Notes From an Aid Worker


Dear xxxx,

As you may have heard in the news, one the implications of an arrest warrant against the president of Sudan has seen Save the Children US (SCUS) along with 12 other major NGO's getting expelled by a presidential decree earlier today.

Yesterday (WED 4th) evening, as the rally in the city centre was wrapping up, I was aware of Save the Children UK office was being raided by government officials, however, today about 10 am it came as a shock, when armed police and plain clothes security elements with senior ministry of humanitarian affairs officials came to our office and presented a letter accusing the agency of spying and started the takeover process to seize everything from our files to our computers and all vehicles, HF Radios, SAT phones in all 22 sub offices across the country. In one instance, approx 1700 people SCUS employs in Sudan are jobless. Our program delivery has stopped, essential lives saving interventions of the agency have stopped and the livelihoods of thousands of employees have been affected.

We have been accused of spying and providing the ICC with information against the state. As one security official from the humanitarian ministry put it to me (while he was reaching over me and my desk trying to snatch the mouse to shut my machine off), that I should be glad as most of us are not being arrested with crimes accounting to treason against Sudan... we are just being told to leave the country.

What saddens me is the resulting impact of the general populations and IDPS in the camps. Just with SC US programs in Darfur, approximately 400,000 people in 5 major camps and surrounding villages received food through daily distributions, 200 health clinics overlooked treatment of thousands of patients daily, and 400,000 ppl had access to clean water. The list is endless, South kordofan and Nuba have seen major developments in terms of Save programs in water, sanitation, livelihoods, health, nutrition, education, women and child protection. We are just one agency, collectively, the 13 NGOs meant the whole Sudan though these agencies was receiving millions of dollars in rehabilitation and development funds in the post conflict transition phase. Where will all these people turn for help to? Did the ICC even think about what the backlash was going to be? They have made it worse for the very people they are looking to help.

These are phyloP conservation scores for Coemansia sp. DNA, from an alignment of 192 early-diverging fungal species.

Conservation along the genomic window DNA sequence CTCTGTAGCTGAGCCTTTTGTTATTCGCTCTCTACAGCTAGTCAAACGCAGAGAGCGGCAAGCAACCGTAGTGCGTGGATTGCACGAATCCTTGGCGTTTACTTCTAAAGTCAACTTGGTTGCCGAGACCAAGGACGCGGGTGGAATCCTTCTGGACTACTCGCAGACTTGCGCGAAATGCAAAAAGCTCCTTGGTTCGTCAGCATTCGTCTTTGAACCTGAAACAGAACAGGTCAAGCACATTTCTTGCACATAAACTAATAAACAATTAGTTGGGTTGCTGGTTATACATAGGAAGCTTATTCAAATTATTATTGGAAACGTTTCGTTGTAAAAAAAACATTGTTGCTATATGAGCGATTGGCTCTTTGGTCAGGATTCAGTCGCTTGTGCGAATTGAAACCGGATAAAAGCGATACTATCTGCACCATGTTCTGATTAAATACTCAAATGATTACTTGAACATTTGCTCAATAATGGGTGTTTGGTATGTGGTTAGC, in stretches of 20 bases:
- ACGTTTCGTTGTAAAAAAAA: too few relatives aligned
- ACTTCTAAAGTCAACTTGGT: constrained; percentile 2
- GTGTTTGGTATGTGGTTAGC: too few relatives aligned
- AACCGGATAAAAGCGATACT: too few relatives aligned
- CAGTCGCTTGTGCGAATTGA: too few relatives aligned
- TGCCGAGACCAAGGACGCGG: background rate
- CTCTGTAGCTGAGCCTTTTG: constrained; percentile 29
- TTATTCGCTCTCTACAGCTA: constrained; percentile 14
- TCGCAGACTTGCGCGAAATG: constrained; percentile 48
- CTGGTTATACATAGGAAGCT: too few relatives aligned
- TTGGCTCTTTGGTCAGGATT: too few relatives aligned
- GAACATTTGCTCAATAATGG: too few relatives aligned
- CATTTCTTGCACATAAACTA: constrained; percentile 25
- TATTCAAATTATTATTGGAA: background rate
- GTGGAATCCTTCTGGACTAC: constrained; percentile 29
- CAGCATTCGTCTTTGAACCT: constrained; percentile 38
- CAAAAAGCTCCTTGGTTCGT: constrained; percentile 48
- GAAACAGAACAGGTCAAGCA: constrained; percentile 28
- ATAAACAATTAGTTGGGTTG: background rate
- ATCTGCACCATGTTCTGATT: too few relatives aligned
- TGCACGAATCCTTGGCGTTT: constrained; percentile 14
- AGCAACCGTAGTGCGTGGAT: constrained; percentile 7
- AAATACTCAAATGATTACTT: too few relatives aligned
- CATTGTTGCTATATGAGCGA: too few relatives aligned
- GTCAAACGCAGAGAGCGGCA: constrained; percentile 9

xxxxx (my brave sister working with SCUS as well) on the phone from Darfur where the whole team awaits flights to evacuate, during our conversation stopped talking and asked me to listen to the announcement being made on loud speakers by armed men on horses roaming the streets of Geneina town (janjaweed) warning all the people, as to anyone seen celebrating this warrant issue will be publicly humiliated and killed. I hope she and the others can make it back by Sunday so we all can breathe easy again.

We have been given a few days to leave the country, our country director is working very hard to buy us time to wind up and keep the process smooth, but as it seems we all will be out of Sudan with the coming week if not earlier. So far all staff is being sent to Addis Ababa.

I thought of giving you an update, as i'm sure you would be closely monitoring the situation.

All the best
xxxx
Apologies for the scattered ideas and thoughts in this message, the last two days have been very tough

1 comment:

Lindsay, UoGuelph Chapter said...

Its true - I view this as a "one step forward, two steps back" scenario. Except, I'd be more inclined to say many more than two steps back, because there will be so much suffering as a result. It's disheartening too, knowing that finally, a reaction from the international community such as this one comes across as being such a fantastic step forward in dealing with these situations, when really, it may have just made things worse for the millions of people that we are trying to save. It's hard to say this wasn't expected though. But still - how to justify the ICC's decision when I know it comes at such a cost?